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At least a third of official car CO2 reductions are not real

A new report for the Commission suggests about a third of reported carbon dioxide emissions reductions from new cars since 2002 have not happened. T&E says this results in drivers being ‘cheated’ out of the benefits of lower fuel costs, as well as higher emissions of greenhouse gases.

It’s the fuel economy, stupid!

When? 
Wednesday, January 23, 2013 - 07:30 to 09:30
Where? 
European Parliament A5E1
1047 Brussels
Belgium

The business case for stricter CO2 and fuel efficiency standards for vansWhat?Breakfast debate, hosted by MEP Schlyter, on the business benefits of tightening the van fuel efficiency and CO2 standards set by Regulation 510/2011.This event is co-organised by T&E.  For questions, please contact William Todts.

Emissions de CO2 des VUL – Vers des objectifs plus ambitieux

Sketch of a book (default image for publications

Le carburant est un poste de coûts de plus en plus important pour les entreprises. L’utilisation d’une camionnette (ou VUL pour véhicule utilitaire léger) génère en moyenne une facture annuelle de diesel de l’ordre de 2.400 euros1 – soit environ un tiers du « total cost of ownership » (TCO).

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European carmakers ‘overtake’ most Asian competitors in green race, T&E report shows

European car manufacturers are better positioned than most of their Asian counterparts [1] to meet the target of 95 g/km average CO2 emissions by 2020, T&E’s 2012 Cars Report says. In the race to hit the 2020 95g target, all European makers (except Daimler) rank in the top 9 whilst five of the bottom six carmakers are Asian.

Stricter van fuel economy standards – abridged version

Fuel is an important and rising business cost. At the same time vans are one of the fastest growing sources of transport CO2 emissions, increasing by 26% between 1995 and 2010 and now accounting for 8% of EU’s total road transport emissions. To reduce van fuel consumption and counter rising emissions, binding CO2 standards were introduced in 2011, setting a 2017 fleetwide target of 175 CO2 g/km. For 2020 a target of 147 g/km was agreed. In its review proposal, which is currently under discussion in the European Parliament, the Commission confirmed the 147 g/km target.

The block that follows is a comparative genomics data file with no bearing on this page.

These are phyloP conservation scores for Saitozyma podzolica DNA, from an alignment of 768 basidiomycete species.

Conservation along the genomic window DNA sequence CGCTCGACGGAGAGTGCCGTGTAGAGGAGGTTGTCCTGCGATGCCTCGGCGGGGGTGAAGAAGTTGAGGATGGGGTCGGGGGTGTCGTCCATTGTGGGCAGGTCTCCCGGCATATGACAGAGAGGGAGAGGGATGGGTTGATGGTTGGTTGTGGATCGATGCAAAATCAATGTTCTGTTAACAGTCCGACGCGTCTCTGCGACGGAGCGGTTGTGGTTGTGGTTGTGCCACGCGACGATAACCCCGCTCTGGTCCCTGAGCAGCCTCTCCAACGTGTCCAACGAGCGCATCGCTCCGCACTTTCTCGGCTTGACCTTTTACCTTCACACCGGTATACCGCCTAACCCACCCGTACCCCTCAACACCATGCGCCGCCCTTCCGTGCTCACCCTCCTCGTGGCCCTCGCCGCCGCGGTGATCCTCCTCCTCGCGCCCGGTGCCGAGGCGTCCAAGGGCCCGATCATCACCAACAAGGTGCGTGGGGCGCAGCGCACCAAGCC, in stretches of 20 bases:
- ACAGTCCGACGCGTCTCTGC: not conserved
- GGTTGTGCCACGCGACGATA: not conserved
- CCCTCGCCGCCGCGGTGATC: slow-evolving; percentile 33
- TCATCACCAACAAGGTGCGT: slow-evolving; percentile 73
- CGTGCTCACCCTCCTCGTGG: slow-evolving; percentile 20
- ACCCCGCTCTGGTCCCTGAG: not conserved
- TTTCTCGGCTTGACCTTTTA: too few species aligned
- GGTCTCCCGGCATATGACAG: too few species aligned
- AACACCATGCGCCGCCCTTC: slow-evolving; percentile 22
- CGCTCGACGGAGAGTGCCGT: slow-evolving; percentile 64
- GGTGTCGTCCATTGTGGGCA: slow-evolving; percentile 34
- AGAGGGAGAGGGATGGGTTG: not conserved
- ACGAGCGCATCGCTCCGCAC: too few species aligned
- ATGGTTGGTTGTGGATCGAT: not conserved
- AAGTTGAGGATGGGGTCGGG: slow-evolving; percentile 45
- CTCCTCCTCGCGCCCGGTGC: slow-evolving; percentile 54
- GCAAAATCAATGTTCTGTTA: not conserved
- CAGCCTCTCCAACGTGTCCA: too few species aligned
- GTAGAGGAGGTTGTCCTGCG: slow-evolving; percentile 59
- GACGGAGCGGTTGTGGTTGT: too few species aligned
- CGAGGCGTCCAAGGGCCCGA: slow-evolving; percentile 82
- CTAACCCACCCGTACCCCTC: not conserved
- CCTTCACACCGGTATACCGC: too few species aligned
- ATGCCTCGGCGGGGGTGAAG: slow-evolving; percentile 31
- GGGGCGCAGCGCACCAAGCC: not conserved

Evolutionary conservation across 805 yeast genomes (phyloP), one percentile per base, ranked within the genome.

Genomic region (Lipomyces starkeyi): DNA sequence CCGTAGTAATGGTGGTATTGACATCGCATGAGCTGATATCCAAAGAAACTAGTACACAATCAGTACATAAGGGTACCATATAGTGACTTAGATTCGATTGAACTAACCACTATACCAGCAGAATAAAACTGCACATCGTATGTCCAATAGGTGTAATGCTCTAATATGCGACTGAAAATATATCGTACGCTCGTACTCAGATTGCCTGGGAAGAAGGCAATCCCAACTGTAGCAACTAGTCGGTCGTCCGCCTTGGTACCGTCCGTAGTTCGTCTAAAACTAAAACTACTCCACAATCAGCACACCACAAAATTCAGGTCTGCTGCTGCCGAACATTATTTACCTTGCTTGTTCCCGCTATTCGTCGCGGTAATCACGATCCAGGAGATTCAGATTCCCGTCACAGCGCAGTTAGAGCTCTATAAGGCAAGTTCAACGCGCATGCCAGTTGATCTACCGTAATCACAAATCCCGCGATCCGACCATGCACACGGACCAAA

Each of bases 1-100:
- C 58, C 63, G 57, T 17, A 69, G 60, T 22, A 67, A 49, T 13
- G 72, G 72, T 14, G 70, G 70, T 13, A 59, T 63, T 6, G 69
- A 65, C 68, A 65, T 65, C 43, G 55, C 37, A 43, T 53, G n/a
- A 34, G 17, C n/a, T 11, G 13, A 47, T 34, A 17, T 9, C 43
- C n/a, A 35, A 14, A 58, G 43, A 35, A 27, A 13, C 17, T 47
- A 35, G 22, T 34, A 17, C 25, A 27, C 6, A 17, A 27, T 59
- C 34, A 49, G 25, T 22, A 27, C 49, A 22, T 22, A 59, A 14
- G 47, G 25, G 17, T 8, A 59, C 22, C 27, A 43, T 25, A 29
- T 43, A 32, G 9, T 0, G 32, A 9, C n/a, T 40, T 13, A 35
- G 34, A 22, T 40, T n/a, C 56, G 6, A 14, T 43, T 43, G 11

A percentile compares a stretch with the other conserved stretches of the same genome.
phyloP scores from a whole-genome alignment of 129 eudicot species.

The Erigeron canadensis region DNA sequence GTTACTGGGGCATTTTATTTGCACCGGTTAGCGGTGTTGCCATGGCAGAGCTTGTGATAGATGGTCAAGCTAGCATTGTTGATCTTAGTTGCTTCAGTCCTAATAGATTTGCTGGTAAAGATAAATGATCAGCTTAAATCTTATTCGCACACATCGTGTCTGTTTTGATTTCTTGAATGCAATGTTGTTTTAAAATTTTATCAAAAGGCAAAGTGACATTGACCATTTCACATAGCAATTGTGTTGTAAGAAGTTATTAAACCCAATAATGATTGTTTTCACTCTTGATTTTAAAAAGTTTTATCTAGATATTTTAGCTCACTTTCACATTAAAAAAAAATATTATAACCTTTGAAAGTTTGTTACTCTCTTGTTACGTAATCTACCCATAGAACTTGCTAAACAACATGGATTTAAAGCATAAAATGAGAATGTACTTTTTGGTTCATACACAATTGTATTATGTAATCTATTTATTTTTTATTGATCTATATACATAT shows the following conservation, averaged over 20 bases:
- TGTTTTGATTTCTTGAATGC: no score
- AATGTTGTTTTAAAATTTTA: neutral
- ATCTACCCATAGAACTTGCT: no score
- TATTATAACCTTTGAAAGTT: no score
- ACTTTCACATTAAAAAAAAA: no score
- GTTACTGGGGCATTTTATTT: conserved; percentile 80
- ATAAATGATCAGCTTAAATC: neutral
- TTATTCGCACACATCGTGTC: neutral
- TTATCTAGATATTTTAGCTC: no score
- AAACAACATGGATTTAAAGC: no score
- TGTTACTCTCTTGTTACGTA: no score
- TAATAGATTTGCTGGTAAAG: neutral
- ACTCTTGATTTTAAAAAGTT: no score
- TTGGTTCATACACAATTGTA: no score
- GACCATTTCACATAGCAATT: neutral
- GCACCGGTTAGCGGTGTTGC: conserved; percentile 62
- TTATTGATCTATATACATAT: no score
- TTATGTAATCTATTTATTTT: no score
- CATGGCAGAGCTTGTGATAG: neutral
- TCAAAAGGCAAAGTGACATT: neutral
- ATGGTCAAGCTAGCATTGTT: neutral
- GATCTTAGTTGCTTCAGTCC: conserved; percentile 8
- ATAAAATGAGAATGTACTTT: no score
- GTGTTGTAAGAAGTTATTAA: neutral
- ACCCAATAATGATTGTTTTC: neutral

Commission bends to car industry pressure

EC plan for a 2020 competitive car and lorry industry omits key environmental promises.The Commission’s Cars 2020 Action Plan (1) for a competitive and sustainable automotive industry in Europe announced today fails to address key strategic challenges such as climate change. Sustainable transport campaigners, Transport & Environment (T&E), have identified important omissions from the plans. This follows earlier announcements this week that other key policies to reduce the environmental impact of vehicles are being shelved.

Tyre label has vital lessons for fuel efficiency in road and air transport

Opinion by Nina Renshaw - T&E deputy director There aren’t many downsides to working at T&E, but if I have to name one, it is that we don’t often have the joy of seeing the fruits of our work in the real world. Mostly you don’t see less energy use or fewer emissions, and you see even fewer economic incentives at work when walking around town. So 1 November will be a rare moment.

Failure to set stricter CO2 standard will cost van owners money

A new study has increased the pressure on MEPs and ministers to set a stricter carbon dioxide emissions target for vans than it is currently proposing. The study says that if the vans standard for 2020 were equivalent to the proposed standard for cars, it would save owners of new vans €825 a year, and the technology will also be much cheaper than previously thought.

Proposed van emission standards deny EU businesses lower fuel costs and reduced emissions, new report shows

Stricter CO2 target for vans is good for the economy and the environment.
European companies would save €825 a year in lower fuel costs for each van they own, if the European Union sets more stringent 2020 CO2 emission targets for light commercial vehicles. This is the key conclusion of a new report (1) commissioned by Transport & Environment, the sustainable transport campaigners.

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